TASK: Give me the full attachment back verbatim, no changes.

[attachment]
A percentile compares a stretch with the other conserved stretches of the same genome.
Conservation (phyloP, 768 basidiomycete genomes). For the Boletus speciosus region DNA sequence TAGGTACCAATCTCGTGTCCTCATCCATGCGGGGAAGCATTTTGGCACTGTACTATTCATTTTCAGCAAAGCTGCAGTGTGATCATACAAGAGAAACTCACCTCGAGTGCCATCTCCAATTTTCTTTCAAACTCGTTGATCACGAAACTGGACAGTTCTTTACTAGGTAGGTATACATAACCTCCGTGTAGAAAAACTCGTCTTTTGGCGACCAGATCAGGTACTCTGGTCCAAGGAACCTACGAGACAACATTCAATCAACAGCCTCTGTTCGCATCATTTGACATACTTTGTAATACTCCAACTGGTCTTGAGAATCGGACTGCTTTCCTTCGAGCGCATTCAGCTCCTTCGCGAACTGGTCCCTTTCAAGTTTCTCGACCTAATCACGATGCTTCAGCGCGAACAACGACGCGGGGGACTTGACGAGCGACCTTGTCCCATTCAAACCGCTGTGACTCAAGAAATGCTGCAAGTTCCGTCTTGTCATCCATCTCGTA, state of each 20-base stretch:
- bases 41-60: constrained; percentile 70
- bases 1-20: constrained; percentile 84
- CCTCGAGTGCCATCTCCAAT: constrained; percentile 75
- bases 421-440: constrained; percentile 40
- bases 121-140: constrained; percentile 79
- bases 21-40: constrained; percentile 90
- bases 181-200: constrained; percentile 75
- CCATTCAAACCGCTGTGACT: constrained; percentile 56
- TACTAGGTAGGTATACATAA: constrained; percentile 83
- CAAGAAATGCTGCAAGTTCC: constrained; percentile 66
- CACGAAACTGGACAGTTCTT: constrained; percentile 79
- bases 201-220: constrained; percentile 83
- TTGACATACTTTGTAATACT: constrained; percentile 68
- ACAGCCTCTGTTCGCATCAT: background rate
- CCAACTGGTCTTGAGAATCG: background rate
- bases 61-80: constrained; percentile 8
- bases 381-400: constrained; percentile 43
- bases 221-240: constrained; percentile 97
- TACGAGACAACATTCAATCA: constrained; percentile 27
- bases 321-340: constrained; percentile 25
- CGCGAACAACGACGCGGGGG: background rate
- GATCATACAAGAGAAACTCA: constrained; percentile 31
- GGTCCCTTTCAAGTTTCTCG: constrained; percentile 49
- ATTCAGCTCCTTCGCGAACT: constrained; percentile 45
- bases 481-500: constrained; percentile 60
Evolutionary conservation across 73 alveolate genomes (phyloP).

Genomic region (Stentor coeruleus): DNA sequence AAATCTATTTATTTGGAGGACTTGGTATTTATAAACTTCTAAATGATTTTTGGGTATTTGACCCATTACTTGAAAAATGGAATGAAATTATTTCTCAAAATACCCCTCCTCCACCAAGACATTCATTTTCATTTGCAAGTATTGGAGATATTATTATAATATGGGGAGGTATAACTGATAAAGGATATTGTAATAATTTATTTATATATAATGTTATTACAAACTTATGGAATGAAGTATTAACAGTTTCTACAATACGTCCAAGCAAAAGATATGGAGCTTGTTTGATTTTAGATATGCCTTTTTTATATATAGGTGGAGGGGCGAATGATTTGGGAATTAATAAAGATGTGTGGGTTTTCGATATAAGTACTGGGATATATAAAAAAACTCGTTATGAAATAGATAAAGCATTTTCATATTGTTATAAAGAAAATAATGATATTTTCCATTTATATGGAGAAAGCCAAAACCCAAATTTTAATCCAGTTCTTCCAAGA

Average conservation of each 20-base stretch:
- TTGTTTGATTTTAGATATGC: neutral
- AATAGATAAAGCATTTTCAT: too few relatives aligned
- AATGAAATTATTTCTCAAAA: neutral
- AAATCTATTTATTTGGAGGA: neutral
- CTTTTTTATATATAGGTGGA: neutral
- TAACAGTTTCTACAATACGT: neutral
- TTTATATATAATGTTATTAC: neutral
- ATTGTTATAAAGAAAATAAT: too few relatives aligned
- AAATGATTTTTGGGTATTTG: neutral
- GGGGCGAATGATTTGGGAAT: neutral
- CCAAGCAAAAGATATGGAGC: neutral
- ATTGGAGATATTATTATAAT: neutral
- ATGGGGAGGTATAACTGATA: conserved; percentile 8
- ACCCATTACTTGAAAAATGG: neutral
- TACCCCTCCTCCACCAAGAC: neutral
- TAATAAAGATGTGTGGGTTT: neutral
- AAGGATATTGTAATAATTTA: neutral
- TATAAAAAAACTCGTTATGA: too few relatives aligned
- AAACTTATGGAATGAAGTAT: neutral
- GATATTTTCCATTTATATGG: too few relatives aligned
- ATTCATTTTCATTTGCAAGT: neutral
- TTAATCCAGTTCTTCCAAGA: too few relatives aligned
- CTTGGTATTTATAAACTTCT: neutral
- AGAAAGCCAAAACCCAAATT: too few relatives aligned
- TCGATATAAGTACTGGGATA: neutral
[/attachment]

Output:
A percentile compares a stretch with the other conserved stretches of the same genome.
Conservation (phyloP, 768 basidiomycete genomes). For the Boletus speciosus region DNA sequence TAGGTACCAATCTCGTGTCCTCATCCATGCGGGGAAGCATTTTGGCACTGTACTATTCATTTTCAGCAAAGCTGCAGTGTGATCATACAAGAGAAACTCACCTCGAGTGCCATCTCCAATTTTCTTTCAAACTCGTTGATCACGAAACTGGACAGTTCTTTACTAGGTAGGTATACATAACCTCCGTGTAGAAAAACTCGTCTTTTGGCGACCAGATCAGGTACTCTGGTCCAAGGAACCTACGAGACAACATTCAATCAACAGCCTCTGTTCGCATCATTTGACATACTTTGTAATACTCCAACTGGTCTTGAGAATCGGACTGCTTTCCTTCGAGCGCATTCAGCTCCTTCGCGAACTGGTCCCTTTCAAGTTTCTCGACCTAATCACGATGCTTCAGCGCGAACAACGACGCGGGGGACTTGACGAGCGACCTTGTCCCATTCAAACCGCTGTGACTCAAGAAATGCTGCAAGTTCCGTCTTGTCATCCATCTCGTA, state of each 20-base stretch:
- bases 41-60: constrained; percentile 70
- bases 1-20: constrained; percentile 84
- CCTCGAGTGCCATCTCCAAT: constrained; percentile 75
- bases 421-440: constrained; percentile 40
- bases 121-140: constrained; percentile 79
- bases 21-40: constrained; percentile 90
- bases 181-200: constrained; percentile 75
- CCATTCAAACCGCTGTGACT: constrained; percentile 56
- TACTAGGTAGGTATACATAA: constrained; percentile 83
- CAAGAAATGCTGCAAGTTCC: constrained; percentile 66
- CACGAAACTGGACAGTTCTT: constrained; percentile 79
- bases 201-220: constrained; percentile 83
- TTGACATACTTTGTAATACT: constrained; percentile 68
- ACAGCCTCTGTTCGCATCAT: background rate
- CCAACTGGTCTTGAGAATCG: background rate
- bases 61-80: constrained; percentile 8
- bases 381-400: constrained; percentile 43
- bases 221-240: constrained; percentile 97
- TACGAGACAACATTCAATCA: constrained; percentile 27
- bases 321-340: constrained; percentile 25
- CGCGAACAACGACGCGGGGG: background rate
- GATCATACAAGAGAAACTCA: constrained; percentile 31
- GGTCCCTTTCAAGTTTCTCG: constrained; percentile 49
- ATTCAGCTCCTTCGCGAACT: constrained; percentile 45
- bases 481-500: constrained; percentile 60
Evolutionary conservation across 73 alveolate genomes (phyloP).

Genomic region (Stentor coeruleus): DNA sequence AAATCTATTTATTTGGAGGACTTGGTATTTATAAACTTCTAAATGATTTTTGGGTATTTGACCCATTACTTGAAAAATGGAATGAAATTATTTCTCAAAATACCCCTCCTCCACCAAGACATTCATTTTCATTTGCAAGTATTGGAGATATTATTATAATATGGGGAGGTATAACTGATAAAGGATATTGTAATAATTTATTTATATATAATGTTATTACAAACTTATGGAATGAAGTATTAACAGTTTCTACAATACGTCCAAGCAAAAGATATGGAGCTTGTTTGATTTTAGATATGCCTTTTTTATATATAGGTGGAGGGGCGAATGATTTGGGAATTAATAAAGATGTGTGGGTTTTCGATATAAGTACTGGGATATATAAAAAAACTCGTTATGAAATAGATAAAGCATTTTCATATTGTTATAAAGAAAATAATGATATTTTCCATTTATATGGAGAAAGCCAAAACCCAAATTTTAATCCAGTTCTTCCAAGA

Average conservation of each 20-base stretch:
- TTGTTTGATTTTAGATATGC: neutral
- AATAGATAAAGCATTTTCAT: too few relatives aligned
- AATGAAATTATTTCTCAAAA: neutral
- AAATCTATTTATTTGGAGGA: neutral
- CTTTTTTATATATAGGTGGA: neutral
- TAACAGTTTCTACAATACGT: neutral
- TTTATATATAATGTTATTAC: neutral
- ATTGTTATAAAGAAAATAAT: too few relatives aligned
- AAATGATTTTTGGGTATTTG: neutral
- GGGGCGAATGATTTGGGAAT: neutral
- CCAAGCAAAAGATATGGAGC: neutral
- ATTGGAGATATTATTATAAT: neutral
- ATGGGGAGGTATAACTGATA: conserved; percentile 8
- ACCCATTACTTGAAAAATGG: neutral
- TACCCCTCCTCCACCAAGAC: neutral
- TAATAAAGATGTGTGGGTTT: neutral
- AAGGATATTGTAATAATTTA: neutral
- TATAAAAAAACTCGTTATGA: too few relatives aligned
- AAACTTATGGAATGAAGTAT: neutral
- GATATTTTCCATTTATATGG: too few relatives aligned
- ATTCATTTTCATTTGCAAGT: neutral
- TTAATCCAGTTCTTCCAAGA: too few relatives aligned
- CTTGGTATTTATAAACTTCT: neutral
- AGAAAGCCAAAACCCAAATT: too few relatives aligned
- TCGATATAAGTACTGGGATA: neutral